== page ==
Starship SN6 maiden hop complete – Super Heavy is coming

by Chris Bergin

Starship SN6 has conducted a 150-meter hop test on Thursday, just a few weeks after SN5 completed the first Starship prototype launch.

SN6’s test was a near-mirror of SN5’s short flight, with both prototypes aiming to refine SpaceX’s launch and landing operations. Meanwhile, additional Starships continue to evolve, along with preparations for the Super Heavy booster, which – according to Chief Designer Elon Musk – could conduct an initial test hop by October.

(Lead Image: SN6 Hop by Jack Beyer)
SN5 and SN6:

In another sign of SpaceX Boca Chica’s production cadence, the allowance for SN6 to be ready to hop just weeks after SN5 was aided by having SN6 already assembled in the Mid Bay while SN5 was reaching 150 meters into the South Texas sky.

Both SN5 and SN6 are made from the 301 steel rings, making them near twins by way of manufacture. This was by design, allowing SN5 and SN6 to repeat the hop test multiple times to aid SpaceX’s information on the performance of the vehicle in its single Raptor configuration.

Following aborts on Sunday – the opening day of the test series – the focus is on SN6’s hop, retargeted Thursday. The test took place in the first half of the 12-hour window that ranged from 8 am to 8 pm local time. As per usual, a police siren sounded around 10 minutes before the ignition of Raptor SN29.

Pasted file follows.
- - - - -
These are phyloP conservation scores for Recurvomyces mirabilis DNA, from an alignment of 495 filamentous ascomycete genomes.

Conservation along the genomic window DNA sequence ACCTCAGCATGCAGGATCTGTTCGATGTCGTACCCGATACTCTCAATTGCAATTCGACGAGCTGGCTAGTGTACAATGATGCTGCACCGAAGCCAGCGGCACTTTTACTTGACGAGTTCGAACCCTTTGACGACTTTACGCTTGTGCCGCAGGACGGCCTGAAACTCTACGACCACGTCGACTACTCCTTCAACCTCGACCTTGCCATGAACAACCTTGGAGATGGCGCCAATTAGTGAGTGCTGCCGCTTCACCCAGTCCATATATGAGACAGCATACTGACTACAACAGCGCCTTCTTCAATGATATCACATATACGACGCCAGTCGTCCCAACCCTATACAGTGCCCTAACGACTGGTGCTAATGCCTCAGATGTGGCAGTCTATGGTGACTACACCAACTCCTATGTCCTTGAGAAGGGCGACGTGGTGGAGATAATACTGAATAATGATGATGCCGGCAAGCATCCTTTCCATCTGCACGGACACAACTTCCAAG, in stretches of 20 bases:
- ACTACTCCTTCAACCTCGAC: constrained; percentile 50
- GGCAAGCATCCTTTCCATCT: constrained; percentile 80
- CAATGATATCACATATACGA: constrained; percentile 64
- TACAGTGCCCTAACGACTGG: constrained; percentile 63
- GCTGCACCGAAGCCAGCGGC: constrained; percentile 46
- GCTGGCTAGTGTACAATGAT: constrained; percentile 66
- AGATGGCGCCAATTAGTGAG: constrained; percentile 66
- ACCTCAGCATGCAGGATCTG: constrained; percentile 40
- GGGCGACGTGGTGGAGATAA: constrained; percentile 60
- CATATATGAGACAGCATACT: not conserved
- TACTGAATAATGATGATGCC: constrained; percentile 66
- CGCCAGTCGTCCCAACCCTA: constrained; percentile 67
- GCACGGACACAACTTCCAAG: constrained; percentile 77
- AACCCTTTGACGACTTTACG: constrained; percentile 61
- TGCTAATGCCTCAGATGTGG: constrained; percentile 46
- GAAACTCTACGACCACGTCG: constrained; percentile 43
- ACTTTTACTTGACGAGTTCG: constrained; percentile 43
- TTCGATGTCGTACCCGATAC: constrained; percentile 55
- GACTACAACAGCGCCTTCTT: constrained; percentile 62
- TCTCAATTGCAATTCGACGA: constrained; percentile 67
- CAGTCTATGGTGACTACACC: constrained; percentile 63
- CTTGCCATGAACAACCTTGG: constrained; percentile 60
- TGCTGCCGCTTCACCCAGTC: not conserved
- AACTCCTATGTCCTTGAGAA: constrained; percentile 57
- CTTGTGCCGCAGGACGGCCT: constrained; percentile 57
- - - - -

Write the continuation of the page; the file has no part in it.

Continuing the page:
The test appeared to go well, with SN6 rising into the air, following a very similar path as SN5, before returning to the landing pad. The only potential blot on her maiden hop may have been related to a leg, given a slight lean observed after the smoke and dust cleared.

SN6 will be eventually sent back to the production facility for post-hop processing.

SN5 appears to have completed post-hop processing in the Mid Bay, rolling out into the Production Facility yard to allow for a composite overwrapped pressure vessel (COPV) changeout in a clear sign SN5 will hop at least one more time.

SN8 and SN9:

The rollout of the Mid Bay was primarily to allow for the next Starship to complete stacking operations, with SN8 requiring both bays for the final stack with the aft/engine section.

SN8 will be a “full-scale” Starship, complete with a nose cone and aero surfaces, allowing it to reach the higher altitude milestone of up to 20 KM. The vehicle may initially launch to a lower altitude during its test regime.

This vehicle – made from steel rings built from a version of the 304L alloy, will host three Raptor engines to enable to achieve these higher altitudes. The aero surfaces will be employed for the landing sequence, which includes the controlled “bellyflop” approach before the Raptors push the aft towards the landing pad to touchdown on its landing legs.

Potentially akin to SN5 and SN6’s relationship, Starship SN9 is now into the business end of its construction. Also constructed from the 304L steel rings, SN9 is almost certain to receive a nose cone and aero surfaces.

However, there are clues SN9 may be another evolution on the Starship roadmap, with an increased amount of surface area shown to have attachment points for the installation of the Thermal Protection System (TPS) tiles.